Return to the Appliances Forum | Post a Follow-Up

 o
3 prong dryer to 4 prong

Posted by heba (My Page) on
Wed, May 30, 12 at 3:15

I would like to install a new electric dryer ( 4 prong ) but I have a 3 prong receptacle ( 2 blacks and a braided silver wire coming form the panel ) I want the new dryer to be grounded, please help.
thank you


Follow-Up Postings:

 o
RE: 3 prong dryer to 4 prong

Your old dryer was grounded. The braided wire is/was the ground. If there was no unattached white wire, then you would need to run a new four wire cable if you have access. One of the black wires and the white, give you access to 110 volts. Otherwise all you have is 220 Volts.


 o
RE: 3 prong dryer to 4 prong

Is your unit 220v or 110v. Where are you located.


 o
RE: 3 prong dryer to 4 prong

Are you sure it requires 4 prong? It very well may, but I know my new Samsung can be wired either way. A note on the wiring diagram says that code requires 4 wire for service installed after 1996. In other words, 3 prong is ok if it's existing, but you're not allowed to run a new three wire line.


 o
RE: 3 prong dryer to 4 prong

New dryers in the US can use either 3 or 4 wires. You just need to follow the instructions in the manual and purchase the correct pigtail from HD or Lowes.

Changing the outlet to 4-wire will require an electrician to come in and redo the wiring from the panel to that outlet.


 o
RE: 3 prong dryer to 4 prong

I live in Tucson AZ and the new unit is 220v , If I use the old 3 prong cord for the new 4 prong dryer will it still be grounded ?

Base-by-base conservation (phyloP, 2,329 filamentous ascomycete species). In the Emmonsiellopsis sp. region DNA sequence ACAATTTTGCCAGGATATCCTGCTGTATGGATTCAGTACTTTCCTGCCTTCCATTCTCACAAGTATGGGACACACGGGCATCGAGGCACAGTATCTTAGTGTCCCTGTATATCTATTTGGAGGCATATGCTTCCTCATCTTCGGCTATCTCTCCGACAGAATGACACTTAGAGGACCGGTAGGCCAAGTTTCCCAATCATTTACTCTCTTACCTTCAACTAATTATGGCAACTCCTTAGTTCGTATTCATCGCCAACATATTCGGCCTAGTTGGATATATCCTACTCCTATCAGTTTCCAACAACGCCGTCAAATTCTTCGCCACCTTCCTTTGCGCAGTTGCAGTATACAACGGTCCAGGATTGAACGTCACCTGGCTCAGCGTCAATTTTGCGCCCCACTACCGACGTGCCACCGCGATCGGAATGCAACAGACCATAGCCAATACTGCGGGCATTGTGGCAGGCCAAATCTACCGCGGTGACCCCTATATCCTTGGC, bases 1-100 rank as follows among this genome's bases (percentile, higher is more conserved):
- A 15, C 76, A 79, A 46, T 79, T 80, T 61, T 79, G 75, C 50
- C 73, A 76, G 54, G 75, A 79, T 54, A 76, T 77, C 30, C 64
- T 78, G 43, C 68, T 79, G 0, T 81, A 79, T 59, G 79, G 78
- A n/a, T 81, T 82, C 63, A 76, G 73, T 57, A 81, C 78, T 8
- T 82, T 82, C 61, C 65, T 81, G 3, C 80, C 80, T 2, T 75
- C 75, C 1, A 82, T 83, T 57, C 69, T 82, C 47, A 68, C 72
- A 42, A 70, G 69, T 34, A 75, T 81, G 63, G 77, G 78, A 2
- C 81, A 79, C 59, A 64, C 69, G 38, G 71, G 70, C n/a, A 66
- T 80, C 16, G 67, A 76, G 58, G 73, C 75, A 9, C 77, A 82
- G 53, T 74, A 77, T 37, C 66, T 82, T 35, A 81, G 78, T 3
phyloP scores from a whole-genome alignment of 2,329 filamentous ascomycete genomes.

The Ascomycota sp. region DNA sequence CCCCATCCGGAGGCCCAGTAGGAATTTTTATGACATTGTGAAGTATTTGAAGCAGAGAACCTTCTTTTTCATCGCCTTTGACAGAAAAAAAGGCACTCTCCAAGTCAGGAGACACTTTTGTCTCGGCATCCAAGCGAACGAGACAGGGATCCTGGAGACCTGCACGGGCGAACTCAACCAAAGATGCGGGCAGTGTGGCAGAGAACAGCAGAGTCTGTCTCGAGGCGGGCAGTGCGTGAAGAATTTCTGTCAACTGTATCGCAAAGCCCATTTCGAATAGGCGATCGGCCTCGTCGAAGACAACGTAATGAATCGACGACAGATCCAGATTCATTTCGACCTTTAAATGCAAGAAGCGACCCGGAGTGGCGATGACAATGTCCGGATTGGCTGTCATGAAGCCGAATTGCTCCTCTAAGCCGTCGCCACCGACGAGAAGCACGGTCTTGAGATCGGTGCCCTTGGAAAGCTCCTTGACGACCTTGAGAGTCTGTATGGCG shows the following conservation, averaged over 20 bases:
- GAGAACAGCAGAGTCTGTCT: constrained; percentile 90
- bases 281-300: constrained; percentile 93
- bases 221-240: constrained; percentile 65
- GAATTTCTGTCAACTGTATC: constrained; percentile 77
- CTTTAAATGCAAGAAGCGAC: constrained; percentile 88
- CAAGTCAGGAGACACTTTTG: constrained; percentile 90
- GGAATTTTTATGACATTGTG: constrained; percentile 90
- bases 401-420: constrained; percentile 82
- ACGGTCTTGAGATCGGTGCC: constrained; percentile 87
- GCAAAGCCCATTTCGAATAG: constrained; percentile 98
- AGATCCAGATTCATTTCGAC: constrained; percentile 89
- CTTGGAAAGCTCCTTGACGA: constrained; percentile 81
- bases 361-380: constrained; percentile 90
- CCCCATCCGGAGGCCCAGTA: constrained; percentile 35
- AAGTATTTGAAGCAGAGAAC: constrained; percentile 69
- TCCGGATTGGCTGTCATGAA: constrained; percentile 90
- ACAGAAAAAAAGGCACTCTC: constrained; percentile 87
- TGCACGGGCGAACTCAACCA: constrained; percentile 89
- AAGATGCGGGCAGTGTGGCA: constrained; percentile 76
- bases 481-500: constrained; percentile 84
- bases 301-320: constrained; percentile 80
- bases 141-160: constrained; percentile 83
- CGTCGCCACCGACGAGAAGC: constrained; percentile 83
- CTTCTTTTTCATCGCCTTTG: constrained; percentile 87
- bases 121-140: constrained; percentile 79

o
RE: 3 prong dryer to 4 prong

3 wire is two hot and a ground. 4 wire is two hot, a neutral and a ground. I think you should be focusing more on whether you can properly connect the dryer with a 3 wire cord than if you can get away with deliberately miswiring a new 4-prong receptical.


 o
RE: 3 prong dryer to 4 prong

foodonastump is correct 3 wire dryer cord is grounded. 2 hot and one neutral/ground. 4 wire plug is just 2 hot 1 neutral 1 ground.

neutral and ground wires both go to the same place in the end, and that is ground anyway. with the 4 wire set up all it does is provide a second path to ground for more safety.

do not try to adapt one cord to work with the other outlet type, that would be a code violation. you should get the correct cord for your outlet and wire it to the dryer per your dryers instructions.


 o
RE: 3 prong dryer to 4 prong

can you explain the pigtail method ?


 o
RE: 3 prong dryer to 4 prong

Pigtail method? This method is to go out and buy the proper pigtail, or power supply cord. In your case it will be a 3-wire 3-prong pigtail. Then hook it up to your dryer per the manufacturer's wiring diagram.


 o
RE: 3 prong dryer to 4 prong

whats your opinion on installing a 4 prong out to the wall ( one neutral and 2 hots and leaving an open ground on the 4 prong outlet) since there is there is only 3 wires from the panel


 o
RE: 3 prong dryer to 4 prong

I, myself, have no opinion on that because I'm pretty ignorant on electrical and I'm honest enough to admit that rather than risk burning your house down. :) I do have suggestions though:

1) Post the specific model you wish to install, and perhaps someone will take the time to locate the wiring diagram to confirm whether it can be wired 3-wire 3-prong.

- and/or -

2) Post your question over on the Wiring Forum. Seems like an active forum where I'd guess that people put their reputations on the line with their answers.

Here is a link that might be useful: GW wiring forum


 o
RE: 3 prong dryer to 4 prong

"whats your opinion on installing a 4 prong out to the wall ( one neutral and 2 hots and leaving an open ground on the 4 prong outlet) since there is there is only 3 wires from the panel"